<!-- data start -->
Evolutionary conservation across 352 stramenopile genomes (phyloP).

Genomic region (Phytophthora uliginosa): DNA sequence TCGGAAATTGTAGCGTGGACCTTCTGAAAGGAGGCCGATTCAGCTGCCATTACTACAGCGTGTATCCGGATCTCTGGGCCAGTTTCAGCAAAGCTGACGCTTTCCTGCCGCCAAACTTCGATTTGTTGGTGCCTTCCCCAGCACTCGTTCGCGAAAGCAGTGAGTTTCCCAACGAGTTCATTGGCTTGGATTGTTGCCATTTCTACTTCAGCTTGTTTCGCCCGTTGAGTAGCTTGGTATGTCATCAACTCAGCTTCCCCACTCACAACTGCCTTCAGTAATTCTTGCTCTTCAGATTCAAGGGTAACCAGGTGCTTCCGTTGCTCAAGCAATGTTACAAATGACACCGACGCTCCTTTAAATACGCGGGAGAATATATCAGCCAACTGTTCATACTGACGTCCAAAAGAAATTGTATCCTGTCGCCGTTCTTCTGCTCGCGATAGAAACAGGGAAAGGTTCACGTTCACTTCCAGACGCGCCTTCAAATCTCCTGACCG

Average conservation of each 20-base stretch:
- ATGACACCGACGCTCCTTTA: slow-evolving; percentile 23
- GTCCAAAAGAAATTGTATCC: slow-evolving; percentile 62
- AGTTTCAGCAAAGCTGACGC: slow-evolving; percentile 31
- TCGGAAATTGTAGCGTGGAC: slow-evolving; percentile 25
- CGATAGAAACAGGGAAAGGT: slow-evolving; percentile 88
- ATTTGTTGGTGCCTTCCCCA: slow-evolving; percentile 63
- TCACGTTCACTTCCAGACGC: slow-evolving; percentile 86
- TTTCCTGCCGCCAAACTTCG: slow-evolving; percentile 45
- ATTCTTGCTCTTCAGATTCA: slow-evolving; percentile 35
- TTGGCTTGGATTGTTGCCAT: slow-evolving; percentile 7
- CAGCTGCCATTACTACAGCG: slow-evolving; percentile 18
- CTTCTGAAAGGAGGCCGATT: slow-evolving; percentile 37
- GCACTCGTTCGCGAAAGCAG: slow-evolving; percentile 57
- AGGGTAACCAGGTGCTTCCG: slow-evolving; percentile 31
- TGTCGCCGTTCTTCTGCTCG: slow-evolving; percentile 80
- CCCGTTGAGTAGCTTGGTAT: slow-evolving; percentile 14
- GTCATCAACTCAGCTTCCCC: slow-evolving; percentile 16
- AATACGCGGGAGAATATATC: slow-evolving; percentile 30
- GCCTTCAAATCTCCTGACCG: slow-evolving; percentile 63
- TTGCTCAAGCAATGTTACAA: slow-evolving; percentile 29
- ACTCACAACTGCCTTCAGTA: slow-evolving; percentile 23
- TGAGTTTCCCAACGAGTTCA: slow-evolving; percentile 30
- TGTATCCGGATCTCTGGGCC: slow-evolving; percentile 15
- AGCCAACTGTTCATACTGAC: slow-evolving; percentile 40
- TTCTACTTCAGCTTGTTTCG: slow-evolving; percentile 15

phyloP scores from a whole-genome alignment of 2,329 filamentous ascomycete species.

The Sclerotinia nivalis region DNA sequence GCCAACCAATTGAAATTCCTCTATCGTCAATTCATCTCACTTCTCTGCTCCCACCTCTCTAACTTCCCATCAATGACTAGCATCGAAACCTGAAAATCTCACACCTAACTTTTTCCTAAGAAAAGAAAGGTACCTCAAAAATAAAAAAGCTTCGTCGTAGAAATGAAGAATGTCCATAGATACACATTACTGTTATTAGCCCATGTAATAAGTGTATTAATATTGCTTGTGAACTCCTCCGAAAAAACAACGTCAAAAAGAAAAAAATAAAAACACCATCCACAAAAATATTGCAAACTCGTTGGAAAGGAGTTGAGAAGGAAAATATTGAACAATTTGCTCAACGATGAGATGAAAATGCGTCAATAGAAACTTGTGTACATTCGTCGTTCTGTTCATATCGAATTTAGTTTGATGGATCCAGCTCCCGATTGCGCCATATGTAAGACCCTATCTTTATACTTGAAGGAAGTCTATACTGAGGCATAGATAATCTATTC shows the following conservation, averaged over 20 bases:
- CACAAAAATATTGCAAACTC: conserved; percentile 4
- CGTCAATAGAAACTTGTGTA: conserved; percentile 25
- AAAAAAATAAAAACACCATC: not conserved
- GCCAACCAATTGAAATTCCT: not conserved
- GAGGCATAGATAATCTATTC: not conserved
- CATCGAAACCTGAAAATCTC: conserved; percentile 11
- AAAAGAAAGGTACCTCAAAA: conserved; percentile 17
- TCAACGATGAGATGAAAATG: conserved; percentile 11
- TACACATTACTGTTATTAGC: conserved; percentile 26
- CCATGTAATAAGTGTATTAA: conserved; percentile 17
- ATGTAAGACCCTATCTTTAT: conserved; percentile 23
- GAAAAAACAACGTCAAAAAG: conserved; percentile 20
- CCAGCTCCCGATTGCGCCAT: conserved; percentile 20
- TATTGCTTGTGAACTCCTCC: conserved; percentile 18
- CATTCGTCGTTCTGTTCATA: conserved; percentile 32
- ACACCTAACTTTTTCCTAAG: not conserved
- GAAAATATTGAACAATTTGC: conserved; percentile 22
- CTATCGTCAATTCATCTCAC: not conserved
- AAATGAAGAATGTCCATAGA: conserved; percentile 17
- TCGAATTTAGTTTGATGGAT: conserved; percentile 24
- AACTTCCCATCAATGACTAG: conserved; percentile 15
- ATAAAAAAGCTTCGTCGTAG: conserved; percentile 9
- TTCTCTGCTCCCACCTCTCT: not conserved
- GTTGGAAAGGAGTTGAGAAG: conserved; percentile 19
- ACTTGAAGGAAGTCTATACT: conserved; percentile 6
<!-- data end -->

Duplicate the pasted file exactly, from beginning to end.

Evolutionary conservation across 352 stramenopile genomes (phyloP).

Genomic region (Phytophthora uliginosa): DNA sequence TCGGAAATTGTAGCGTGGACCTTCTGAAAGGAGGCCGATTCAGCTGCCATTACTACAGCGTGTATCCGGATCTCTGGGCCAGTTTCAGCAAAGCTGACGCTTTCCTGCCGCCAAACTTCGATTTGTTGGTGCCTTCCCCAGCACTCGTTCGCGAAAGCAGTGAGTTTCCCAACGAGTTCATTGGCTTGGATTGTTGCCATTTCTACTTCAGCTTGTTTCGCCCGTTGAGTAGCTTGGTATGTCATCAACTCAGCTTCCCCACTCACAACTGCCTTCAGTAATTCTTGCTCTTCAGATTCAAGGGTAACCAGGTGCTTCCGTTGCTCAAGCAATGTTACAAATGACACCGACGCTCCTTTAAATACGCGGGAGAATATATCAGCCAACTGTTCATACTGACGTCCAAAAGAAATTGTATCCTGTCGCCGTTCTTCTGCTCGCGATAGAAACAGGGAAAGGTTCACGTTCACTTCCAGACGCGCCTTCAAATCTCCTGACCG

Average conservation of each 20-base stretch:
- ATGACACCGACGCTCCTTTA: slow-evolving; percentile 23
- GTCCAAAAGAAATTGTATCC: slow-evolving; percentile 62
- AGTTTCAGCAAAGCTGACGC: slow-evolving; percentile 31
- TCGGAAATTGTAGCGTGGAC: slow-evolving; percentile 25
- CGATAGAAACAGGGAAAGGT: slow-evolving; percentile 88
- ATTTGTTGGTGCCTTCCCCA: slow-evolving; percentile 63
- TCACGTTCACTTCCAGACGC: slow-evolving; percentile 86
- TTTCCTGCCGCCAAACTTCG: slow-evolving; percentile 45
- ATTCTTGCTCTTCAGATTCA: slow-evolving; percentile 35
- TTGGCTTGGATTGTTGCCAT: slow-evolving; percentile 7
- CAGCTGCCATTACTACAGCG: slow-evolving; percentile 18
- CTTCTGAAAGGAGGCCGATT: slow-evolving; percentile 37
- GCACTCGTTCGCGAAAGCAG: slow-evolving; percentile 57
- AGGGTAACCAGGTGCTTCCG: slow-evolving; percentile 31
- TGTCGCCGTTCTTCTGCTCG: slow-evolving; percentile 80
- CCCGTTGAGTAGCTTGGTAT: slow-evolving; percentile 14
- GTCATCAACTCAGCTTCCCC: slow-evolving; percentile 16
- AATACGCGGGAGAATATATC: slow-evolving; percentile 30
- GCCTTCAAATCTCCTGACCG: slow-evolving; percentile 63
- TTGCTCAAGCAATGTTACAA: slow-evolving; percentile 29
- ACTCACAACTGCCTTCAGTA: slow-evolving; percentile 23
- TGAGTTTCCCAACGAGTTCA: slow-evolving; percentile 30
- TGTATCCGGATCTCTGGGCC: slow-evolving; percentile 15
- AGCCAACTGTTCATACTGAC: slow-evolving; percentile 40
- TTCTACTTCAGCTTGTTTCG: slow-evolving; percentile 15

phyloP scores from a whole-genome alignment of 2,329 filamentous ascomycete species.

The Sclerotinia nivalis region DNA sequence GCCAACCAATTGAAATTCCTCTATCGTCAATTCATCTCACTTCTCTGCTCCCACCTCTCTAACTTCCCATCAATGACTAGCATCGAAACCTGAAAATCTCACACCTAACTTTTTCCTAAGAAAAGAAAGGTACCTCAAAAATAAAAAAGCTTCGTCGTAGAAATGAAGAATGTCCATAGATACACATTACTGTTATTAGCCCATGTAATAAGTGTATTAATATTGCTTGTGAACTCCTCCGAAAAAACAACGTCAAAAAGAAAAAAATAAAAACACCATCCACAAAAATATTGCAAACTCGTTGGAAAGGAGTTGAGAAGGAAAATATTGAACAATTTGCTCAACGATGAGATGAAAATGCGTCAATAGAAACTTGTGTACATTCGTCGTTCTGTTCATATCGAATTTAGTTTGATGGATCCAGCTCCCGATTGCGCCATATGTAAGACCCTATCTTTATACTTGAAGGAAGTCTATACTGAGGCATAGATAATCTATTC shows the following conservation, averaged over 20 bases:
- CACAAAAATATTGCAAACTC: conserved; percentile 4
- CGTCAATAGAAACTTGTGTA: conserved; percentile 25
- AAAAAAATAAAAACACCATC: not conserved
- GCCAACCAATTGAAATTCCT: not conserved
- GAGGCATAGATAATCTATTC: not conserved
- CATCGAAACCTGAAAATCTC: conserved; percentile 11
- AAAAGAAAGGTACCTCAAAA: conserved; percentile 17
- TCAACGATGAGATGAAAATG: conserved; percentile 11
- TACACATTACTGTTATTAGC: conserved; percentile 26
- CCATGTAATAAGTGTATTAA: conserved; percentile 17
- ATGTAAGACCCTATCTTTAT: conserved; percentile 23
- GAAAAAACAACGTCAAAAAG: conserved; percentile 20
- CCAGCTCCCGATTGCGCCAT: conserved; percentile 20
- TATTGCTTGTGAACTCCTCC: conserved; percentile 18
- CATTCGTCGTTCTGTTCATA: conserved; percentile 32
- ACACCTAACTTTTTCCTAAG: not conserved
- GAAAATATTGAACAATTTGC: conserved; percentile 22
- CTATCGTCAATTCATCTCAC: not conserved
- AAATGAAGAATGTCCATAGA: conserved; percentile 17
- TCGAATTTAGTTTGATGGAT: conserved; percentile 24
- AACTTCCCATCAATGACTAG: conserved; percentile 15
- ATAAAAAAGCTTCGTCGTAG: conserved; percentile 9
- TTCTCTGCTCCCACCTCTCT: not conserved
- GTTGGAAAGGAGTTGAGAAG: conserved; percentile 19
- ACTTGAAGGAAGTCTATACT: conserved; percentile 6